1. Did the school district make attempts to accommodate the student in a general education classroom by considering the full range of supplementary aids and services?
  2. Can the student receive some academic or non-academic benefit from placement in the general education classroom?
  3. Are there any negative or adverse effects to either the student with the disability or the student's classmates?

In weighing the third factor the school district must first look for ways to minimize the negative effects, including positive behavioral interventions and supplementary aids and services.

In 1993, the U.S. Court of Appeals for the Third Circuit upheld the right of Rafael Oberti, a child with Down syndrome, to be educated in his neighborhood school with adequate and necessary support services. As in the Daniel R.R. case, the court placed the burden of proof for compliance with IDEA's requirements squarely upon the school district and the state rather than the family. The Oberti decision established another important rule: that the school cannot justify a more restrictive placement on the basis that the student would make greater educational progress in that setting. As long as the student is getting some educational benefit in inclusion, the argument of greater educational benefit elsewhere will not affect placement. This rule is extremely important because many educators assume that a student with Down syndrome will learn more academics in a segregated setting. This assumption is often untrue and it does not take into consideration the non-academic benefits of inclusion.

Other cases clarified a fourth factor: cost. In order for cost to affect an LRE decision, it has to be so high as to "significantly impact" the education of other students. In 1994, the U.S. Court of Appeals for the Ninth Circuit upheld the district court decision in Holland v. Sacramento Unified School District that indicated inclusion is the presumed starting point for placement of children with disabilities. The court found that the school district exaggerated the costs of educating Rachel Holland by attributing expenditures to her that would also benefit other students (e.g. training and paraprofessional support).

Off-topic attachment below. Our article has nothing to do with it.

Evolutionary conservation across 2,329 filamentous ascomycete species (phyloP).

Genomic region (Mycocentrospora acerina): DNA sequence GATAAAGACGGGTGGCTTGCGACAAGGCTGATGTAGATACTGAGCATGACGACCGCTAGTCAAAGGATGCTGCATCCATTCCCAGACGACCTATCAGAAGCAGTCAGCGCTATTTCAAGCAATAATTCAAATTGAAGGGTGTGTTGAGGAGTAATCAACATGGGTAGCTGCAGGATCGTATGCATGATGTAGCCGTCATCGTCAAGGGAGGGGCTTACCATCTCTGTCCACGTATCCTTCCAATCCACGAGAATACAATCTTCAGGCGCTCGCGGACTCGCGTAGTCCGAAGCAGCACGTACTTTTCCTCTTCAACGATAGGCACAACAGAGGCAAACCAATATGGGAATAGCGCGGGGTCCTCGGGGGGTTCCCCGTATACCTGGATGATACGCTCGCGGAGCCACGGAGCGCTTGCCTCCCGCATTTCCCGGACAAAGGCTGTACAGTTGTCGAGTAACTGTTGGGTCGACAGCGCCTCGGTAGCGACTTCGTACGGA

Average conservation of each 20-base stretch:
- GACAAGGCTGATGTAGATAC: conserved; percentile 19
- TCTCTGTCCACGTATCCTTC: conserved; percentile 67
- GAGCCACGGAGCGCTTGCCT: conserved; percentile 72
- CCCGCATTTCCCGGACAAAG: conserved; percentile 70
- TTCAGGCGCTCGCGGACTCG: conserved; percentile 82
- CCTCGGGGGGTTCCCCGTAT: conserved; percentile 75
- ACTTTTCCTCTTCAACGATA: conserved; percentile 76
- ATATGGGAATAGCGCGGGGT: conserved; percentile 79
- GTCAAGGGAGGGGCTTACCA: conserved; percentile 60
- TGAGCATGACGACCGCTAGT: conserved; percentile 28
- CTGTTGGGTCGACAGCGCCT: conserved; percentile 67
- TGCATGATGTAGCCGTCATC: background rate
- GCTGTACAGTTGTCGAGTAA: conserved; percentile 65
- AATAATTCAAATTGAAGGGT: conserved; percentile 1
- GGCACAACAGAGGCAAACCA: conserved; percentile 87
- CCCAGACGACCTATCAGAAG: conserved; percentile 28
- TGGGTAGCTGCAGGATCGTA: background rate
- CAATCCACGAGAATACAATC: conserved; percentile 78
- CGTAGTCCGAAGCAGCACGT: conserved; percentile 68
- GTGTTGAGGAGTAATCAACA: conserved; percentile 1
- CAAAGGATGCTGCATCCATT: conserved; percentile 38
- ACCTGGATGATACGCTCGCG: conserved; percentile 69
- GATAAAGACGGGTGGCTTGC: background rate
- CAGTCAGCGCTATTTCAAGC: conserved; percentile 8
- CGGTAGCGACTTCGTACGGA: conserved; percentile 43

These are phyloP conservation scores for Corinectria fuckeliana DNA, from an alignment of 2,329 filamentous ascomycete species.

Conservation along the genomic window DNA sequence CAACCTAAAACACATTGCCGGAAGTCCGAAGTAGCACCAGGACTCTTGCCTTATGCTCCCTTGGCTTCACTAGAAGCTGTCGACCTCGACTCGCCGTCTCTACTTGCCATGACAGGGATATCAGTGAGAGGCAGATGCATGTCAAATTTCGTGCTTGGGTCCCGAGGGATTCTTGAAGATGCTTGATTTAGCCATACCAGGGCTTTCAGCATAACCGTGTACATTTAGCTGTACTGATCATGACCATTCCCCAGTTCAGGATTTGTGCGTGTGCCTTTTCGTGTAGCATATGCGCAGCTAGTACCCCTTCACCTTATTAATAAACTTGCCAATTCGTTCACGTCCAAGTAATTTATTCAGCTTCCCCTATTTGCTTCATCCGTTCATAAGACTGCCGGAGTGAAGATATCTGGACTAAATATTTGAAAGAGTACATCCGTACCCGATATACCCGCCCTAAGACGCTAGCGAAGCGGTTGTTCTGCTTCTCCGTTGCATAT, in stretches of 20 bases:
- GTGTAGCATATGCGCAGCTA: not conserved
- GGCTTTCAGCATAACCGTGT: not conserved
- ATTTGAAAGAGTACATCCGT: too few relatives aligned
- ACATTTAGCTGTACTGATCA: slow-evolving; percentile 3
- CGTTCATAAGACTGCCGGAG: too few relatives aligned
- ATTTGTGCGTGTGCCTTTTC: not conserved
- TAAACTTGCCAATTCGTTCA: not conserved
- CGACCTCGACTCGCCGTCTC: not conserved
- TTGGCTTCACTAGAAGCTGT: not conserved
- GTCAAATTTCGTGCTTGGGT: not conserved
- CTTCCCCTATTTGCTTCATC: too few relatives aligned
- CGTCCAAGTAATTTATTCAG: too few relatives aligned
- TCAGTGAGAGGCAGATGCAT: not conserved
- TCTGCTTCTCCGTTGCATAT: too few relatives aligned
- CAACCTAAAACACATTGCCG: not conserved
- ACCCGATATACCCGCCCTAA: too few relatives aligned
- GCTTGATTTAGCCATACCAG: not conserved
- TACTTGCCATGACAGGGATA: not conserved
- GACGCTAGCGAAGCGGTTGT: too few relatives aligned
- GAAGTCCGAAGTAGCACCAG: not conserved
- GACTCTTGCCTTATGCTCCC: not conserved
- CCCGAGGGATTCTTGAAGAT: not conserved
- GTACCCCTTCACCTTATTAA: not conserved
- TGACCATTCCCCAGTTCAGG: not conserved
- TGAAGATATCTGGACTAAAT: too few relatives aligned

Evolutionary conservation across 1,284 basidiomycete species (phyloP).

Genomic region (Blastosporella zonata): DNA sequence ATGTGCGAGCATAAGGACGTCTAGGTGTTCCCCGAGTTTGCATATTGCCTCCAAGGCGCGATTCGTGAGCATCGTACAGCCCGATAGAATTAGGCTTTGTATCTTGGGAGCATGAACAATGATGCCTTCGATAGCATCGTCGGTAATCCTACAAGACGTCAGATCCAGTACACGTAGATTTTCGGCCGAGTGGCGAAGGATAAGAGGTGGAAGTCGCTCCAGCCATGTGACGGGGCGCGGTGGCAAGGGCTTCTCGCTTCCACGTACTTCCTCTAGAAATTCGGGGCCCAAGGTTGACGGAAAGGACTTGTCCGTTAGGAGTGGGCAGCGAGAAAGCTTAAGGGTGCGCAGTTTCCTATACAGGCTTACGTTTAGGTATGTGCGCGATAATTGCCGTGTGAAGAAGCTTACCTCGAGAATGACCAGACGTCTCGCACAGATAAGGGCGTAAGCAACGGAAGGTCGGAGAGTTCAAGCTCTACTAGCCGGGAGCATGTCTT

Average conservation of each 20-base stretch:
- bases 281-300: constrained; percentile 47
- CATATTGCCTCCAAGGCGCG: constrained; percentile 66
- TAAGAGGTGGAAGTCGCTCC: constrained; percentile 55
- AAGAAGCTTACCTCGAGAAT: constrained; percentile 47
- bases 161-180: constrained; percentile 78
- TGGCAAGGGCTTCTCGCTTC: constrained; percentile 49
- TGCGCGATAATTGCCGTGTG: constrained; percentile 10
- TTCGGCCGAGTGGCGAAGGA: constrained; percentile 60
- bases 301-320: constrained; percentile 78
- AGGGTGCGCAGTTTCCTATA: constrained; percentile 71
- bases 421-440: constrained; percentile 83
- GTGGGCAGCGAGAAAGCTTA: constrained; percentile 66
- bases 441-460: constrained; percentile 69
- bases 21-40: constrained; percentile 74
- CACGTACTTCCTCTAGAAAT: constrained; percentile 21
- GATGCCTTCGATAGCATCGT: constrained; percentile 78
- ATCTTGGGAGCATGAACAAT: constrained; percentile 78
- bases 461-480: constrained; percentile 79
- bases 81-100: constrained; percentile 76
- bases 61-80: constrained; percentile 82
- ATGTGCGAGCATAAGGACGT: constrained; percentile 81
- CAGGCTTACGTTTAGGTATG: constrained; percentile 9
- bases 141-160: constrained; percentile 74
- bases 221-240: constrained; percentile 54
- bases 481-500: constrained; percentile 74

Advocates of inclusion often cite parallels to other struggles for human and civil rights, all of which have emphasized that legal, moral or philosophical segregation of subgroups of people is a violation of civil rights and the principle of equal citizenship. Many believe Chief Justice Earl Warren clarified this in the landmark Brown v. Board of Education decision more than four decades ago. The decision indicated that imposing separateness in education can generate a feeling of inferiority so deep that it can permanently interfere with a student's motivation to learn and grow.

Benefits of Inclusion

Several years ago, the basic premise of special education was that students with disabilities would benefit from a unique body of knowledge and from smaller classes staffed by specially trained teachers using special teaching materials. While the premise remains valid, there is no compelling evidence demonstrating that segregated special education programs have significant benefits for students.